The keys are smaller than standard full-sized keys you find on workstation keyboards and on hammer-action 88-key controllers. This may be a problem for people with bigger hands, as you may accidentally press two keys at the same time. They're also shorter (back-to-front length). The shorter back-to-front length may not provide enough space for people with long fingers. However, the black keys are more narrow (left-to-right length) than full-sized black keys, even when taking into consideration the scaled-down size of ALL keys. This provides more space between black keys to allow the user to press down the white keys in-between two black keys (A, D & G).

- Feel of the Keys:
The keys are rounded on the edges, which provides a noticeably smooth feel to them. The finish is flat, with no "woodgrain" texturing found on some keyboards. I prefer the flat finish. It's easy to glide along their surface.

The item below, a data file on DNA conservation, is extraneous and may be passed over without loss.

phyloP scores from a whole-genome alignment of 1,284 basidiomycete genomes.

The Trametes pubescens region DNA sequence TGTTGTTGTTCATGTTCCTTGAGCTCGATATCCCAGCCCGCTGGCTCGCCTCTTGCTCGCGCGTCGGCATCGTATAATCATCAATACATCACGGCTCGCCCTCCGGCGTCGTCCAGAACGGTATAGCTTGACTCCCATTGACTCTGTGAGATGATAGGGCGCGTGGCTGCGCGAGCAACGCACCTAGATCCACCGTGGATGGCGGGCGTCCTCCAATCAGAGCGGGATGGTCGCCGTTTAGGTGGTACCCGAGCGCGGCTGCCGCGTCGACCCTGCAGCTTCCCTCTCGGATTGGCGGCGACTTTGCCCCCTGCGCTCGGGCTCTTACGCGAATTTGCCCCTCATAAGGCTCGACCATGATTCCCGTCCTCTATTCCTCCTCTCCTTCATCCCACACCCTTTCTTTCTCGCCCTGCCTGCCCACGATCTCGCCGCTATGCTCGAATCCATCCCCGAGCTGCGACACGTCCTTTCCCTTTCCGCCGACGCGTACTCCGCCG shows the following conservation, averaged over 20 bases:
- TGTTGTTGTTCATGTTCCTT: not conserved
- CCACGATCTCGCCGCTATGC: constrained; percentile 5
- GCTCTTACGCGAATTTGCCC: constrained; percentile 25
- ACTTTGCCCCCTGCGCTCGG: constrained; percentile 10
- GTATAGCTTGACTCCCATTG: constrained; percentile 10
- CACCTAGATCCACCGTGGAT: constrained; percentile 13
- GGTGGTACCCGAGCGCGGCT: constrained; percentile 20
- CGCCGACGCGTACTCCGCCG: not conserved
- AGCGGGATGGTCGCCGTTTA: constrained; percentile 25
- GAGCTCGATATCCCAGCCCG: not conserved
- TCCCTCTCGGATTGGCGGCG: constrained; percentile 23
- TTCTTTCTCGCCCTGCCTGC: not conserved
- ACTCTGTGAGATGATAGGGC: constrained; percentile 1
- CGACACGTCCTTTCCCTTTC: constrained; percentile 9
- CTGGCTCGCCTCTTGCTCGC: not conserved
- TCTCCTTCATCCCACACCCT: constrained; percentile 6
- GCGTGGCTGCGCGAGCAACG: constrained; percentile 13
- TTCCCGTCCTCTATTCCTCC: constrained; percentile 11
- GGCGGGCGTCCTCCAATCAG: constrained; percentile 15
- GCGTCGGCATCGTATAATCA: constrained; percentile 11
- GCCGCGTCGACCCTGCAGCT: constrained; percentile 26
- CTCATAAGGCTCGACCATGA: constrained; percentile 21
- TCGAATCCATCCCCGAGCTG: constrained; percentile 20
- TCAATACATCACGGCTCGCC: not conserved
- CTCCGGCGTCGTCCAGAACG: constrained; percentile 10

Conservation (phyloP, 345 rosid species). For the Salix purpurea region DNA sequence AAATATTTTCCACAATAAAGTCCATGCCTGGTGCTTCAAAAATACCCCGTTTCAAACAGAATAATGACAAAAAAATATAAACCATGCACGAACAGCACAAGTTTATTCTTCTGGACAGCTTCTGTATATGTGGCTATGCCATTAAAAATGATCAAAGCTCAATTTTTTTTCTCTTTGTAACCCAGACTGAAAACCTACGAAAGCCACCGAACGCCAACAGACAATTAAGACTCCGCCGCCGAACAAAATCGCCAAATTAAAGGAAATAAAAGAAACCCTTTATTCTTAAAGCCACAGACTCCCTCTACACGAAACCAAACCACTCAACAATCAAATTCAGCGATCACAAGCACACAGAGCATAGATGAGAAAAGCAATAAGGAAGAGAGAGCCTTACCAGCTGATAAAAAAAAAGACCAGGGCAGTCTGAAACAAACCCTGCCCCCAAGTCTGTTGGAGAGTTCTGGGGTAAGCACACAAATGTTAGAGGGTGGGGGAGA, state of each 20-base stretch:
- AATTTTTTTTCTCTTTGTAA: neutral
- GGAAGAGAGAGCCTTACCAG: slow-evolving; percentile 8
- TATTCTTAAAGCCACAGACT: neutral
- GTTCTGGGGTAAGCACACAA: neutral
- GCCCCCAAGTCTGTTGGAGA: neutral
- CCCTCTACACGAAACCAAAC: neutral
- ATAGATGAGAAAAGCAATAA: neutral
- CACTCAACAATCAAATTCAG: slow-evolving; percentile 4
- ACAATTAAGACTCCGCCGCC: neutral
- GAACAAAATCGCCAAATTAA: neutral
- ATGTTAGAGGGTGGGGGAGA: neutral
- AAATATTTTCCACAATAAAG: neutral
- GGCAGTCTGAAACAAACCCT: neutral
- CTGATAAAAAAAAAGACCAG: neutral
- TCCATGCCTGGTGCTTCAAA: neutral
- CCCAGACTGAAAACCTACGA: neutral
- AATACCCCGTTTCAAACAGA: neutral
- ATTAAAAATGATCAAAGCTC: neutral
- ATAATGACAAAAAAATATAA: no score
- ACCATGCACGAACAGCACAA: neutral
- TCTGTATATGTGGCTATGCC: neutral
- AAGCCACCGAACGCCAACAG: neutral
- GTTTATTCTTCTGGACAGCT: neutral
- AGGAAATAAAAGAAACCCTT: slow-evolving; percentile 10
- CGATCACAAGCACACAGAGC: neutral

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- Keyboard Channel Aftertouch:
There is an aftertouch strip spanning the entire underside of the keybed. To be clear, this is a GLOBAL/CHANNEL aftertouch, not polyphonic aftertouch. All keys control the same aftertouch strip. This strip allow you to broadcast MIDI aftertouch when you hold down a key and apply varying pressure while continuing to hold. Aftertouch allows you to change the sound as the note sustains by controlling MIDI messages such as volume, pitch, filters, etc. inside your sound module and virtual instruments. This translates to additional expression of the musical performance. The strip sends out MIDI Channel Aftertouch on a single user-defined MIDI channel. The free A-Pro Editor.exe lets you easily program the aftertouch strip to send ANY MIDI Continuous Controller message, if desired.

Aftertouch Strip Sensitivity:

Many users, myself included, complain about how difficult it is to engage the aftertouch strip. You REALLY have to dig into the key to make it work, especially if you're trying to send a maximum channel aftertouch value of 127. It borders on or beyond the threshold of pain, depending on how strong your hands are. Put another way, the amount of pressure required to send a minimum value of 0 is closer to what it should be to send a maximum value of 127.